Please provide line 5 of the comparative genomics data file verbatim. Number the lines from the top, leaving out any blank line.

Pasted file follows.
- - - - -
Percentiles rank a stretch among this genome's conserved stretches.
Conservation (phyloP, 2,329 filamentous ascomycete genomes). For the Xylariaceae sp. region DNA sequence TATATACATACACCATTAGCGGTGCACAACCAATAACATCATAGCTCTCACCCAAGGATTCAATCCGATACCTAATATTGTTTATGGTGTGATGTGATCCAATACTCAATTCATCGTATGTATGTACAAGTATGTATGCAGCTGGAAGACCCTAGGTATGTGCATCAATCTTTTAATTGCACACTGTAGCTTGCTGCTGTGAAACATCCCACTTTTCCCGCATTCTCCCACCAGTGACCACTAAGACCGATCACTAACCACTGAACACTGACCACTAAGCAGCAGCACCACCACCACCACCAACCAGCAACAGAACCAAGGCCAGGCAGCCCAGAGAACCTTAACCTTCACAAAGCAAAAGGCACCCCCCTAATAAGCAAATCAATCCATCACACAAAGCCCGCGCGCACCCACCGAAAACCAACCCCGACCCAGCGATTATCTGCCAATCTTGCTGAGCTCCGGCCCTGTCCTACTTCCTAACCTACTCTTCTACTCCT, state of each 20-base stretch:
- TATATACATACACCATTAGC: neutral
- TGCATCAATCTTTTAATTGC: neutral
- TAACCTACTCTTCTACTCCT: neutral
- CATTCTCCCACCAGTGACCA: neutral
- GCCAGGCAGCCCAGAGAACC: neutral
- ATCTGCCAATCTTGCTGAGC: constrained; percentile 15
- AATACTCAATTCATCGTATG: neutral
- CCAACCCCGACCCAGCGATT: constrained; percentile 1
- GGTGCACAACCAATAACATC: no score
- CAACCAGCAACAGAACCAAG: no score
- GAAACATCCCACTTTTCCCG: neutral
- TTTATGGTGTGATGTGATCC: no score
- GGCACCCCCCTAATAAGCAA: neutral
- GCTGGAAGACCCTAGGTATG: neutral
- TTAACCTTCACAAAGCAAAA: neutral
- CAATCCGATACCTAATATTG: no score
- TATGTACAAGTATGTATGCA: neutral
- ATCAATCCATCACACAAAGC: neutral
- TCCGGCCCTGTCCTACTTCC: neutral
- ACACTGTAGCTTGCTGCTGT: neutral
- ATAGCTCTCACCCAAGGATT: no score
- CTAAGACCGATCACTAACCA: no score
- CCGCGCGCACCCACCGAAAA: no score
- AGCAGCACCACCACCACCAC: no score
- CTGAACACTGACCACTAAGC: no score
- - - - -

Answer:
- TAACCTACTCTTCTACTCCT: neutral